Monkey Run 8

Well, I finally did it. I did a long solo trip on my Vespa P200. It didn't start out that way, but due to some mechanical problems with my ride companion's scooter, Keith had to turn around about 10 miles outside of Portland. I continued on the journey along Hwy. 30 to Astoria where I encountered my first challenge.

The Astoria bridge to Washington State is really long and as I found out, really treacherous. The speed limit is 50 m.p.h. on the bridge, which my scooter is fully capable of obtaining. However, once I started to gain speed, my scooter started getting whipped all over the road by the winds coming off the water. I found myself having difficulty controlling the scooter, so I slowed down to about 35 m.p.h. and maintained that speed until I reached Washington. At that point, I didn't care about the line of cars behind me, I just wanted to be safe. I made it into Washington and continued on my journey.

I had left Portland around Noon with the intention of making it to Forks, WA where I was planning to camp with Keith and his girlfriend, Cheyenne. Since I was now solo, I was having some trepidation about camping by myself in the middle of nowhere. I recalled that there was a hostel somewhere near Forks, so I decided to keep an eye out for signage and if worst came to worst, I would camp at a state campground for the night.

As I entered the Hoh Rainforest area, just 15 miles south of Forks, I found the hostel and pulled into the driveway. There was a sign on the door with the price for the night. Only $8.50!!! I wouldn't have been able to get a tent campsite for that price! I paid Jim and he showed me around the house and where I would be sleeping. I settled in and met some really cool travelers, including a couple from Portland. We discovered we lived really close to each other! Small world, indeed. There was also a family from China and a couple from the Czech Republic. I slept very well that night.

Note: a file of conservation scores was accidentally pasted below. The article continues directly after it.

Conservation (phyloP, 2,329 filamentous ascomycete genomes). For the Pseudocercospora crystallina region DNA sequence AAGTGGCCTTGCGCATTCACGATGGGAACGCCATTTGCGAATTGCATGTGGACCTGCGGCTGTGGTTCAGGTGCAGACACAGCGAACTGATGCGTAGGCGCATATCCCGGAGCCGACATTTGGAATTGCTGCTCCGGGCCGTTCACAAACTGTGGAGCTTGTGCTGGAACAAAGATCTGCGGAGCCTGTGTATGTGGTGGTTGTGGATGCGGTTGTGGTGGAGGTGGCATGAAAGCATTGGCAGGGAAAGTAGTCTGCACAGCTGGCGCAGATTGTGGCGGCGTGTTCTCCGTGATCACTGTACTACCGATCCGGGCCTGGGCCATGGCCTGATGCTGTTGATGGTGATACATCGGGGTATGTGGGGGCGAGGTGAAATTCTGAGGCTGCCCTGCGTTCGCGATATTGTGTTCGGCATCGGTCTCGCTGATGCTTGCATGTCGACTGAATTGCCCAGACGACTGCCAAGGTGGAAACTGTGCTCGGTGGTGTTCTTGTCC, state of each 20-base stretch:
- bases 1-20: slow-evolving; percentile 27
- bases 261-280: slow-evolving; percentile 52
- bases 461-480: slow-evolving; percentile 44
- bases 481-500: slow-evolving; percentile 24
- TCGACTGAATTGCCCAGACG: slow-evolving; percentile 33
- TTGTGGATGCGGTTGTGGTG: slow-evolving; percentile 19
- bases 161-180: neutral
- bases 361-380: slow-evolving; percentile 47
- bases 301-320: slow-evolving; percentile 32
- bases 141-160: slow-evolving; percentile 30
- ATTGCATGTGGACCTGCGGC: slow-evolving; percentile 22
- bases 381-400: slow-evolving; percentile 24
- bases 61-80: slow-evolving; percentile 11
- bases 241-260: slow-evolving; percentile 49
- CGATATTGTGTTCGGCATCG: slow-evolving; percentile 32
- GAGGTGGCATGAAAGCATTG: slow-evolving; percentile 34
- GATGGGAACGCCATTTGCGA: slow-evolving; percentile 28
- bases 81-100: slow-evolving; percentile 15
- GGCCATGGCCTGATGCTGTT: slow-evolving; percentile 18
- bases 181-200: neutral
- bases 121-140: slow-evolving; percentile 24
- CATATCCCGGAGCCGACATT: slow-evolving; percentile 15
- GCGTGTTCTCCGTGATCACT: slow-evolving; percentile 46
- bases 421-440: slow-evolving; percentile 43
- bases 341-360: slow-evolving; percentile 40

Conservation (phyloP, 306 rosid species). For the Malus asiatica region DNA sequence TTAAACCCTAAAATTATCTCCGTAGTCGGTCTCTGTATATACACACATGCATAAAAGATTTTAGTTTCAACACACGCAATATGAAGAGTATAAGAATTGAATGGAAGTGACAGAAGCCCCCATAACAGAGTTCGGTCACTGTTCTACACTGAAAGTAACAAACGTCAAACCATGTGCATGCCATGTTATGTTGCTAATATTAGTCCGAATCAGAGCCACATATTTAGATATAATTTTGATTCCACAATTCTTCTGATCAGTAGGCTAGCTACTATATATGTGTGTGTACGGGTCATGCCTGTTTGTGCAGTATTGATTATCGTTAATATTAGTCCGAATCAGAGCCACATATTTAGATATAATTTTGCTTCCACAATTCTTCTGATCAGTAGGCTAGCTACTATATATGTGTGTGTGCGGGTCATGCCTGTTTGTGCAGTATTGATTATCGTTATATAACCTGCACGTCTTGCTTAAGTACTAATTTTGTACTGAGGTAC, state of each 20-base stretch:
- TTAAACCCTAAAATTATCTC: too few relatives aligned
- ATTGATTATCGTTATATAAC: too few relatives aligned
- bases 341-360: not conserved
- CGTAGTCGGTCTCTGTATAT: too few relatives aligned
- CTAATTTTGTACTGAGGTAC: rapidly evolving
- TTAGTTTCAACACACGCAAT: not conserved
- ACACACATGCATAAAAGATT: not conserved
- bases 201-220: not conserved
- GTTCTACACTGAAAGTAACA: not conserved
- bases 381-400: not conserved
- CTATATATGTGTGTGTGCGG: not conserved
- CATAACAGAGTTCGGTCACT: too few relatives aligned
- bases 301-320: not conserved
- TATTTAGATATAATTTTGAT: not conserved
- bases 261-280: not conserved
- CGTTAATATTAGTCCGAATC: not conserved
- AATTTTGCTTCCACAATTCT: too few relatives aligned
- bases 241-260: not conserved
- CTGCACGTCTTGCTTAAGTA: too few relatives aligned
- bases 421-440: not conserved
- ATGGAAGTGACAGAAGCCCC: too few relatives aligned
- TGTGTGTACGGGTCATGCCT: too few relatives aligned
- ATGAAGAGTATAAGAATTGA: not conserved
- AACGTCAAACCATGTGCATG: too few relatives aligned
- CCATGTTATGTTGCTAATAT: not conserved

I left the following morning around 10 a.m. after doing my requisite 15 minutes of chores at the hostel. I stopped in Beaver, WA at the Hungry Bear Cafe where I ordered the Logger Breakfast. The name alone should have tipped me off. I thought eggs, bacon and 2 hotcakes would be a decent breakfast. Until I saw hotcakes the size of my head!!! I ate maybe a third of the hotcakes before I had to call a truce. I left and continued my adventure to Port Townsend.

Along the trip, I realized I was getting low on oil, so I made it a point to find a motorcycle shop in Port Angeles. I found one and they had 2 stroke oil. I also bought a pair of gloves since one of the dogs at my house and chewed the fingers off my other pair.

I made it into Port Townsend around 1 or 2 p.m. and wandered around town, checking out the little stores and waiting to hear from Steve of the Flying Monkeys. He called me around 3 p.m. to give me an ETA for when they would be arriving by ferry. I met the group as they rode off the ferry around 4 p.m. Everyone rode out to the Old Fort Townsend S.P. where we set up camp.

I was warmly welcomed by all those in attendance, including the Flying Monkeys, Slug Rockets, and VCO Seattle folks. We had a BBQ, played bingo, and just hung out by the campfire drinking and chatting til the wee hours of the night.

Sunday morning, we all woke up and broke down our camp so we could go to breakfast in Port Townsend at Salal's, a really good place to eat. I ate with a few of the guys from Seattle. We had a nice breakfast and then I said my goodbyes and thanks before leaving. I took Hwy. 101 south of Shelton, cut across Hwy. 108 to Hwy. 8 to Elma, WA then on to Hwy. 12 where I eventually found Old Hwy. 99 to lead me to Centralia/Chehalis, WA where I then took the backroads to Longview, WA.

I stopped in Rainier, OR for gas and after I left the gas station, I heard a metal-like sound that was not coming from my engine. I looked down and realized that my kickstand spring had broke off completely! I pulled off to the side of the road and found my trusty zip-ties in my bag. I was getting ready to prop my scooter up when lo and behold, a motorcyclist stopped to offer his help. I accepted and it was only after a few minutes that we realized we knew each other! It was Tom from Scooter Station, a local scooter shop in Portland. He helped prop my bike up so I could put the zip-ties on to hold the kickstand up. I made it home by 5:30 p.m., safe and sound.

Total miles: 630
Number of days travelling: 3
Gas Prices: Frickin' expensive in WA!
Experience: Priceless!